Your Company’s Extra Tax

What if at your next management meeting your company owner sat down in the conference room and announced to everyone that in 30 days every customer would have to pay an extra $500 "experience tax" that would be tacked on to the bottom of every contract? How would you react? How would your other managers react?

Now no one likes taxes, so instead how about we call it an "experience fee." This fee is going to be rather substantial, perhaps up to several percentage points of the final sales price — now how do you feel? My guess is that most people in the room would say that it would cause lower customer satisfaction, that it would increase customer expectations, slow down construction time, and increase your costs (because you’d have to offer something extra to justify it). Here’s the reality — your company already has an experience tax, and it’s built into your current price.

Now the question is are you delivering a good enough experience to justify your higher price? If not, there is always another company down the road that is willing to cross out that experience tax (or substantially lower it) and offers a similar product for a lower cost. If profitability is a chief focus of your organization (and it always should be) then now is when the light bulb should be going off in your head. On many McDonald’s menus they used to say "smiles are free." Yes, smiles are free to produce, but they create an experience and emotion that cause people to buy more or pay more.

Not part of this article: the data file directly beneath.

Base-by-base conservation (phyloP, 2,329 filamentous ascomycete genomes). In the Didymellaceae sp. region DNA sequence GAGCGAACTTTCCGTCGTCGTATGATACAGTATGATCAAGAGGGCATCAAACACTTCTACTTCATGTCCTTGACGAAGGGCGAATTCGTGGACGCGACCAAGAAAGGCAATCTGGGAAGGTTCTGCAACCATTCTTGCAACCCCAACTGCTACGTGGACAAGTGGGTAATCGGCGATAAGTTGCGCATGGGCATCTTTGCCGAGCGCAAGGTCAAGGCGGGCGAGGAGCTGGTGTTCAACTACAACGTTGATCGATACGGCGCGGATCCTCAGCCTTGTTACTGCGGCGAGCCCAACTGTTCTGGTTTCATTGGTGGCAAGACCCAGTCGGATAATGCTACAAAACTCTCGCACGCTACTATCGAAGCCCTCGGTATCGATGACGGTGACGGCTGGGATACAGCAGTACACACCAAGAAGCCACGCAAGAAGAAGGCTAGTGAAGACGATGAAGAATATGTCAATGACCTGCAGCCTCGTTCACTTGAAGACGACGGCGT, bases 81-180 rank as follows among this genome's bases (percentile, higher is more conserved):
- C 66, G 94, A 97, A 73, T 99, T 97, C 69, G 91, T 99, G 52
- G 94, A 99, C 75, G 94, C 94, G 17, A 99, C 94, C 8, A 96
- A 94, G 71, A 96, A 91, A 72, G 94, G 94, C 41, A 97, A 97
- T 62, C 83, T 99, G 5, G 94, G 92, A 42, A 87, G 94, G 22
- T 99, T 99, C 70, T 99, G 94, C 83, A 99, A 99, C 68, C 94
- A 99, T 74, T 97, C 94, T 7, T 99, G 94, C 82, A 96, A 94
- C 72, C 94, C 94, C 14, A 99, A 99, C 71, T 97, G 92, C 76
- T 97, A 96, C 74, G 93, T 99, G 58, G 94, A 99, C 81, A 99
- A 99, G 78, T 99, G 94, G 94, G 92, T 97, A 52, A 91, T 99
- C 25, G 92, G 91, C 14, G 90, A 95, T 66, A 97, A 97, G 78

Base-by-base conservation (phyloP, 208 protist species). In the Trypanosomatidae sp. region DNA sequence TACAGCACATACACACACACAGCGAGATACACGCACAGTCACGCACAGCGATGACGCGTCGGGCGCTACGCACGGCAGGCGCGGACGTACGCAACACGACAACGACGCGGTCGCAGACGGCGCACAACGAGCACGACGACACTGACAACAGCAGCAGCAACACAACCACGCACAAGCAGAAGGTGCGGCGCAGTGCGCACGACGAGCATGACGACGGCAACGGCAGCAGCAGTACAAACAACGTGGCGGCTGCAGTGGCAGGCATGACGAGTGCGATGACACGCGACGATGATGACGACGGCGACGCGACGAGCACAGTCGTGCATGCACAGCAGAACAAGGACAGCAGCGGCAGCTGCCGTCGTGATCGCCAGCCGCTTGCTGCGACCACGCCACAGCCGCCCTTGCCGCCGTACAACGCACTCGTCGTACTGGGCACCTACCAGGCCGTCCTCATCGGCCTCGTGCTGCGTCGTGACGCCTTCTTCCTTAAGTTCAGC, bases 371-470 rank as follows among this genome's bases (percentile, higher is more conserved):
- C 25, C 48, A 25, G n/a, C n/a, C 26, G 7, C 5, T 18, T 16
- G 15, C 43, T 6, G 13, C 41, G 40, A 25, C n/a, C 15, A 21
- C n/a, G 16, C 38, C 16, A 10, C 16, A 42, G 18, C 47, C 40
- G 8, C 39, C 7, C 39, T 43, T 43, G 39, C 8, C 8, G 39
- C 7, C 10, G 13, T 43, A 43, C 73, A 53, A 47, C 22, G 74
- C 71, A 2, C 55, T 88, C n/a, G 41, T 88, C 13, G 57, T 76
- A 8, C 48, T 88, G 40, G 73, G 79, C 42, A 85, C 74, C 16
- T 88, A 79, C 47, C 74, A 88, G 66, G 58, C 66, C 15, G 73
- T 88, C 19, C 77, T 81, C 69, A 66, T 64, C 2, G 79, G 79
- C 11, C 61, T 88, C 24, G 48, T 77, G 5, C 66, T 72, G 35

Note: I first learned of the concept of an experience tax from What’s the Secret to Providing a World-Class Customer Experience by John DiJulius. I’ve attended his workshops as well — and I highly recommend both.

Author BIO:
Kevin Oakley is a branding and marketing expert specializing in real estate. He is currently the Director of Marketing & Sales Training at Heartland Homes — a top 100 builder. You can interact with him on his blog at

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